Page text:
A Sample Network
MEDICAL RESEARCH:An innovative Irish scheme has created a link biobank that provides a resource for researchers nationwide to gain access to a bank of valuable specimens
SUPPOSE THERE was a simple idea that had the potential to hack years off drug discovery timelines, double the speed of PhD research, render clinical trials more efficient and encourage scientists, doctors and industry to work together towards more personalised treatments for patients.
These are the potential benefits touted for networked biobanking, a multi-centre system of linking samples from patients with robust clinical data and – just as importantly – the researchers who need to use them.
“It’s something this country badly needs,” says Eoin Gaffney, director of Biobank Ireland Trust and a consultant pathologist at St James’s Hospital.
Working in pathology, where tissue and blood samples are collected, stored and analysed for characteristics of disease, Gaffney saw the need for a better way of doing things rather than individual doctors or institutions maintaining isolated banks of human material.
The old way meant that biologically valuable samples were being stashed away in freezers, drawers and vials while at the same time researchers and industry were crying out for human tissue samples on which to carry out the latest molecular techniques. “There are banks of specimens all over the hospitals and universities that are not being used,” says Gaffney. “And there’s no point in that.”
In 2003, Gaffney and business partner Ciaran Flanagan set up the Biobank Ireland Trust with the aim of bridging that gap. If they could link networks of high-quality biobanks across hospitals in Ireland, researchers would know what was there and could apply to use samples for approved projects.
“It’s not rocket science – it’s just about getting people to work together,” says Gaffney,who has spent years planning, fundraising, talking to stakeholders and engaging with growing biobank networks in Spain and other countries to see how best to proceed. Then last year, the All-Ireland Cancer Biobank and Informatics Network passed a tipping point when Blathnaid Mee came on board.
Funded by an award from Vodafone Foundation Ireland, which grants recipients €40,000 for a year to support their chosen cause, Mee has started to collect breast and colon cancer biopsy samples from consenting patients in St James’s and to store them appropriately linked with clinical data.
For the approach to work, the tissue has to be in good condition: “In a lot of biobanks in the world the quality is useless, which is not good for studies – garbage in, garbage out,” says Gaffney, who stresses that their tissue samples are quality assessed before being entered. This seems like common sense, but surprisingly, this networked honest-broker system is new to Ireland. “This is really innovative,” says Gaffney. “We have never had this kind of set-up in Ireland before. The samples are minded by neutrals – they are not minded by scientists.”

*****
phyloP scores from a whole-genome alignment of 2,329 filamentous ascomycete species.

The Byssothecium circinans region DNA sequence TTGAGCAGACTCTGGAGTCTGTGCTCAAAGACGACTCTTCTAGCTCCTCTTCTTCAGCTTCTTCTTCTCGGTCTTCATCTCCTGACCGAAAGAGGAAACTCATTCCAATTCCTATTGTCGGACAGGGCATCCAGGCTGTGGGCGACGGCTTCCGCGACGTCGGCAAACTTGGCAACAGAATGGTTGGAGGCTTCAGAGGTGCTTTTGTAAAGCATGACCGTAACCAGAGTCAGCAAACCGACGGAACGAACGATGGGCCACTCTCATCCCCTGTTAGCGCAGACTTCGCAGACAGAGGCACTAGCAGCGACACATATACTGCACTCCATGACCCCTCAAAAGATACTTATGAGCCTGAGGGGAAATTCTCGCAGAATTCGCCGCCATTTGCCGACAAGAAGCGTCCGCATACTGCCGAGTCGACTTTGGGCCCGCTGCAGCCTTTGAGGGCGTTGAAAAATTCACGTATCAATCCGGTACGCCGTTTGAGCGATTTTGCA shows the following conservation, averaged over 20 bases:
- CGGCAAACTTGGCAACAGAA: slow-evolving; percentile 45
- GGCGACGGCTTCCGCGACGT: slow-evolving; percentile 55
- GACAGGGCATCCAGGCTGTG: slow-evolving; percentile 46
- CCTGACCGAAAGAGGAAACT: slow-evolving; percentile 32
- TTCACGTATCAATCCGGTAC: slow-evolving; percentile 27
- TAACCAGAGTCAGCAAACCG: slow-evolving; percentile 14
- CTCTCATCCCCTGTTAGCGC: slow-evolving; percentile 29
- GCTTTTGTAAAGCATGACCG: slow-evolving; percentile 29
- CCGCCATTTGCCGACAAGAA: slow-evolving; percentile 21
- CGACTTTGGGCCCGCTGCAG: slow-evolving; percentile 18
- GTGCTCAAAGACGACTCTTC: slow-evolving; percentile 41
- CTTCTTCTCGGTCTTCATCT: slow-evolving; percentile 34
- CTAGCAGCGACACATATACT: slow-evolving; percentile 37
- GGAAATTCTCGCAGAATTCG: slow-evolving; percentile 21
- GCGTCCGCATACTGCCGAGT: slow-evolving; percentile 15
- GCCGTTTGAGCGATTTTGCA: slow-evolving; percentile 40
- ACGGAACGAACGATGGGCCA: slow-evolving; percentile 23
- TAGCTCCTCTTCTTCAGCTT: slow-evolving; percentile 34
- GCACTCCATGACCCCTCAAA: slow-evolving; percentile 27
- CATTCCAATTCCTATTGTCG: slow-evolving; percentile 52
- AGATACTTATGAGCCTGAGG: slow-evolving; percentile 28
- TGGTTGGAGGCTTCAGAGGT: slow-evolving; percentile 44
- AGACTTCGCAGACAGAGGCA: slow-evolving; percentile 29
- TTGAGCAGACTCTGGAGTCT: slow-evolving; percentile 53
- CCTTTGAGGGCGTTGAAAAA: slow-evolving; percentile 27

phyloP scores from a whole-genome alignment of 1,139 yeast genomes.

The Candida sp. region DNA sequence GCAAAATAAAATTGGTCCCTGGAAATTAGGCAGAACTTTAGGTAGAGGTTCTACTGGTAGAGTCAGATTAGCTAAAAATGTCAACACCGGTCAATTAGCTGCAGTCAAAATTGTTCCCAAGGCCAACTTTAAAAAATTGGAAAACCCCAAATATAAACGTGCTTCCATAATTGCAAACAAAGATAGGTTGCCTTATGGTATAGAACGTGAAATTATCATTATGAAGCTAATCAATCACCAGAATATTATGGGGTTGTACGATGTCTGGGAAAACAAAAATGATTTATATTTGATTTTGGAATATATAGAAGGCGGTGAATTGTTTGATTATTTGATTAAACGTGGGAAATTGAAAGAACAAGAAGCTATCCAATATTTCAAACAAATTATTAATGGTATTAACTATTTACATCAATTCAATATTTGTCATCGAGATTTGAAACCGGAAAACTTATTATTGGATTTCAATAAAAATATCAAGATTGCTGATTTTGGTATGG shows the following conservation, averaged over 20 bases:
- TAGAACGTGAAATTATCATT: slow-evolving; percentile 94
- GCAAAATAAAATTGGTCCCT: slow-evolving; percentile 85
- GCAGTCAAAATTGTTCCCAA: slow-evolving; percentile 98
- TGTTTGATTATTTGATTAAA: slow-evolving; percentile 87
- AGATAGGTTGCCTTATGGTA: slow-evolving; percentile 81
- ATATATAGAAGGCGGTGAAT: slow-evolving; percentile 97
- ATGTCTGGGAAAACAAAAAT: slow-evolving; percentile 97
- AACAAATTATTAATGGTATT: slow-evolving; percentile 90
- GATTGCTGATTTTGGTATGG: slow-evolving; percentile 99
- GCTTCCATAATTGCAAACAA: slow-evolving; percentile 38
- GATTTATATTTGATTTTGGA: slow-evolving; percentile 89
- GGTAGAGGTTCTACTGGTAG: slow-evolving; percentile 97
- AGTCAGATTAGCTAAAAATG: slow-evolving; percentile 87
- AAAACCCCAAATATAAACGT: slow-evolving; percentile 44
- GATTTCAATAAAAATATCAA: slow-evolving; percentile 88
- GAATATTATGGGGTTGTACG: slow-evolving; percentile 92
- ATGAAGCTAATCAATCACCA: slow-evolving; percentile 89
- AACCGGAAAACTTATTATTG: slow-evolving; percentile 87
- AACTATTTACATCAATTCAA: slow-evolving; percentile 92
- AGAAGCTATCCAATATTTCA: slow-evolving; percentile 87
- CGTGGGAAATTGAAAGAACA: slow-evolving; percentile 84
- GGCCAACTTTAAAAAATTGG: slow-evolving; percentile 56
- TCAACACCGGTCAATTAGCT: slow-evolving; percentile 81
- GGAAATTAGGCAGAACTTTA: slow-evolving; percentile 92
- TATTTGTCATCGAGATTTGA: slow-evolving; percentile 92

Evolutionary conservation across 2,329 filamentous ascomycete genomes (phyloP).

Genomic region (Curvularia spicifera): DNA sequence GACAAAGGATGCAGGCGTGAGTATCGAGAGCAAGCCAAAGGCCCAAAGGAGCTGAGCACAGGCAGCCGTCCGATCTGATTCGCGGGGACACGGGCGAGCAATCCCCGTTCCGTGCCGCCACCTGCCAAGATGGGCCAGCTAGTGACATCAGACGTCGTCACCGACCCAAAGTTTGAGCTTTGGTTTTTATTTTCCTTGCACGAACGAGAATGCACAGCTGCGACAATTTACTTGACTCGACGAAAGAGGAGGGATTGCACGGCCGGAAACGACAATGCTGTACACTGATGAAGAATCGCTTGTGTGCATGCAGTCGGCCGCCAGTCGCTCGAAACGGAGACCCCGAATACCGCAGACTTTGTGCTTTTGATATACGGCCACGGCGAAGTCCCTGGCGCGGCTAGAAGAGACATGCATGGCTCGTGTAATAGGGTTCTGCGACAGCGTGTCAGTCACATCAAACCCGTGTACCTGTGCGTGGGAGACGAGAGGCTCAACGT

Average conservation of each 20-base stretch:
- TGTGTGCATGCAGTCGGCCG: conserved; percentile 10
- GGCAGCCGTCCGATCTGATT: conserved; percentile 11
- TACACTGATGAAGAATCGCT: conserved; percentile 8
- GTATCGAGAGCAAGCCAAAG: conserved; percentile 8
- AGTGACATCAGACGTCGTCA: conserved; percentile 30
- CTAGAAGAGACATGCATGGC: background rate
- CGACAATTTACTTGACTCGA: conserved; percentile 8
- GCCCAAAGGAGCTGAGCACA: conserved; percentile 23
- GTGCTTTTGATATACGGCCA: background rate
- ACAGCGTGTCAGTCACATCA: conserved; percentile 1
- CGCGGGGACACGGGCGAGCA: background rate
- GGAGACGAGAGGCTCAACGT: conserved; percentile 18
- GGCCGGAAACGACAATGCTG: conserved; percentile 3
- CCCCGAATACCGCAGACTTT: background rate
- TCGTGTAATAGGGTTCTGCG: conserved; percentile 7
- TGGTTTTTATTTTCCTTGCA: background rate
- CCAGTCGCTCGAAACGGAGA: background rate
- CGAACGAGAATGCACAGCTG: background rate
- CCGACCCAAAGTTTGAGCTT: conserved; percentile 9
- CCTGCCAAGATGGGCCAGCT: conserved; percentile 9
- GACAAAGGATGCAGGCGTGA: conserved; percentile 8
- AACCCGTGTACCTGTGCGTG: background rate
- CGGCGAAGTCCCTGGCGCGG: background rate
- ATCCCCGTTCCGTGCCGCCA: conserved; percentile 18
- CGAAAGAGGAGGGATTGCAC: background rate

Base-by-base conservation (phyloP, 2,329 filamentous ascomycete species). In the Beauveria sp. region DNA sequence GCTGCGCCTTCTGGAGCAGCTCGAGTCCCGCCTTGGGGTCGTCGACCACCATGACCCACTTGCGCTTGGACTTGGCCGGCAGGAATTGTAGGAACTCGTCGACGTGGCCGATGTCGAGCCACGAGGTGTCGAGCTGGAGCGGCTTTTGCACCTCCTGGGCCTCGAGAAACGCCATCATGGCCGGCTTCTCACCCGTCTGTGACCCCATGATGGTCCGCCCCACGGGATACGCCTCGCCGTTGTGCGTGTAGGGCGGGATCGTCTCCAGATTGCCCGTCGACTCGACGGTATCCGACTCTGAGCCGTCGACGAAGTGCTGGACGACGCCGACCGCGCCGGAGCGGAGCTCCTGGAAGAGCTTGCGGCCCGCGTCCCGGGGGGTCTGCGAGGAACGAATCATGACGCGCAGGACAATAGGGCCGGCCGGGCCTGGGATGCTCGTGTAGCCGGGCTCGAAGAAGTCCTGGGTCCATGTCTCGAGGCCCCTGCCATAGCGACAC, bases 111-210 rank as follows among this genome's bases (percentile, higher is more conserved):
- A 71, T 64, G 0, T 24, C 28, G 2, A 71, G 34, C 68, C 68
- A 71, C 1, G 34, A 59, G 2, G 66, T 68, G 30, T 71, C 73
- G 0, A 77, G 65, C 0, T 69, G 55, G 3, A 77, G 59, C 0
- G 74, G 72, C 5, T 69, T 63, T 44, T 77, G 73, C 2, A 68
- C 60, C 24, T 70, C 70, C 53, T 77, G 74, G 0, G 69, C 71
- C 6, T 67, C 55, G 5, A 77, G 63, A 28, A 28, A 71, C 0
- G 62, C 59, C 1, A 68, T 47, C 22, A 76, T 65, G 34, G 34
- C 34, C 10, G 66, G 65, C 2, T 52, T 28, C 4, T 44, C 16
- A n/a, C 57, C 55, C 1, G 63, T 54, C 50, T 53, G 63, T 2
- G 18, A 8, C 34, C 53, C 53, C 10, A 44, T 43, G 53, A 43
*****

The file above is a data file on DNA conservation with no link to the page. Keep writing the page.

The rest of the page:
So far the biobank network has been working with other large cancer centres around the country, and Gaffney is confident that eventually nine key hospitals will be linked, meaning researchers can access samples when they need them, rather than having to wait for patients to present.
But while patients are generally altruistic about letting their tissue samples and anonymised clinical information enter the networked biobank, this has to be done properly. What if new technologies appear down the line – can donated samples still be used?
This boils down to the ethical and scientific merits of each request, which will be weighed up by a committee, explains Gaffney, who believes the first samples will be handed to researchers in about 18 months.
“There has to be a tracking mechanism where the patient consents for sample distribution and return,” he says. “Consent is very important, and it’s on the understanding that it [a patient’s sample] will be used for a project that has been ethically and scientifically approved. Then if there is tissue left over it will be used for a similar project if the ethics committee approves it.”
Gaffney believes the biopharma industry also has to be in on the network, but the offer of samples to industry comes with a stipulation: only for projects carried out in collaboration with academics. “And anything they use tissue for we want to see the results from it, including the negative results too,” he adds.
Nor is there the whiff of money changing hands. “We would never sell any samples to anyone,” says Gaffney.
While the initiative is fast gaining ground, Gaffney knows there is a way to go yet. “I won’t be happy until this network is up and running and people are giving samples that are going to improve patient care and clinical trials, and patients have reason to hope that new drugs are to be developed, and they can contribute to that,” he says.
“But once you have an infrastructure that’s the link.”